On the insurance point, the insurance requirements for TNCs are higher than for Taxis in period 2 and 3, but lower in period 1. This kind of makes sense since TNCs don't do street hails. They aren't actually working during period 1, but are "available" and not "en route". They are most of the time parked or in some cases driving to another location of higher demand.

Dispatch algorithms work to minimize or eliminate period 1 because that's basically wasted time. A parked car isn't making money, parking costs money, and a car driving to a place of higher demand is also potentially wasting energy (if it could have otherwise got there in period 3 rather than periods 1 and 2, with a better dispatch algorithm, then it would have been wasted).

The portion of period 1 where drivers are relocating to a location of higher demand is kind of like "commuting to work", too. A taxi driver that drives a personal car to pick up a leased car (not that they all do this, some might take it home), could be said to be similar to period 1, and the personal, non-commercial insurance levels apply there.

That it's a personal vehicle adds some intricacies. Personally, I think the *personal* (non-commercial) insurance levels are way too low. 25k is nothing. I carry 250k personal coverage, whatever the max is, plus a secondary umbrella policy (which required getting the max on the primaries), so my personal liability coverage is actually in 7 figures, not 5. If we doubled 25k to 50k for every driver on the road, I think that would probably be a vast improvement for everybody. And on the bright side, too, maybe making people actually pay for their social burden with proper levels of insurance might make people opt out of driving themselves and bike or carpool more.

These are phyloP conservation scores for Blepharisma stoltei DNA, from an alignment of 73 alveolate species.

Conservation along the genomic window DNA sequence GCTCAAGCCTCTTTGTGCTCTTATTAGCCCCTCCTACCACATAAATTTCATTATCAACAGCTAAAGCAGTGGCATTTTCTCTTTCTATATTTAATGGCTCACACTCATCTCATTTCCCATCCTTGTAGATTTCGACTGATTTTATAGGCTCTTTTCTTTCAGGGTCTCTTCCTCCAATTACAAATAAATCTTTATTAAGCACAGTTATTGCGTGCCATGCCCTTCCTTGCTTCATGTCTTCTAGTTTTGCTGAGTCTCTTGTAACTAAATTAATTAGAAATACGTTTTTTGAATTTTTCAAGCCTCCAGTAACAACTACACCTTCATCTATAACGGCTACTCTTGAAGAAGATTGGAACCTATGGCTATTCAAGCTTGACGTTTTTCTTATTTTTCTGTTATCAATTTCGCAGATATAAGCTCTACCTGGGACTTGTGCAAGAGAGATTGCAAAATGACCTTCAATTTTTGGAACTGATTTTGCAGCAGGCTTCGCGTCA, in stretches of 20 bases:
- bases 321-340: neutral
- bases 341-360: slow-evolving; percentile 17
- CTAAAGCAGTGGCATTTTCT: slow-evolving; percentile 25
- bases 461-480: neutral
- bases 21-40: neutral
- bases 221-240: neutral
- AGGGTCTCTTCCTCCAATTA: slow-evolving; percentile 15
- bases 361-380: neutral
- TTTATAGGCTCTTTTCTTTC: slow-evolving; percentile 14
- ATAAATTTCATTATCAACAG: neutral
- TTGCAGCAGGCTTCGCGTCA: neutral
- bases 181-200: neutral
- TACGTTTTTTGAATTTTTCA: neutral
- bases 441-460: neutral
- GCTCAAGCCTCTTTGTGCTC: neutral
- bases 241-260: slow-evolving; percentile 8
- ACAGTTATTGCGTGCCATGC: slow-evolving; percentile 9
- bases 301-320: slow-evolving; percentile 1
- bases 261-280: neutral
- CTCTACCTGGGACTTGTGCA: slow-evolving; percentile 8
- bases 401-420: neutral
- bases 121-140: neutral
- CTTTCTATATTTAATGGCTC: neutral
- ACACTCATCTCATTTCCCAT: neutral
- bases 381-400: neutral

I think Amanda had a great point that being underinsured is a problem, but taking it out on TNCs seems to be only a minor improvement when it's a huge problem with all drivers.
Uber has been wildly successful and well received by the customers who actually use the service (as opposed to city officials and the protected monopolies they create) in major left leaning cities like Los Angeles and New York. I'm pretty sure Portland can manage.
Uber can afford the lawyers it needs to wiggle out of practically anything, so why should they require insurance at all? They're not even a transportation company, you see. They exist solely to "make the world a better place" or some shit. Promise big, litigate your way out of trouble and leave scorched earth for its employees, customers and their communities.

Honk honk! Make way for Bay Area brogrammer privilege!
Please ask yourself this, when it is New Years Eve 2017 and all the taxis have been wiped out of existence in Portland, and your surge priced ride home from the Tube or whatever, is now $50 instead of the $10 it normally is every other day of the year, who will you turn to?
Stupid ignorant sheep.
"when it is New Years Eve 2017 and all the taxis have been wiped out of existence in Portland, and your surge priced ride home from the Tube or whatever, is now $50 instead of the $10 it normally is every other day of the year, who will you turn to? "

Ha! As if you could get a Portland taxi on NYE. That's the whole point.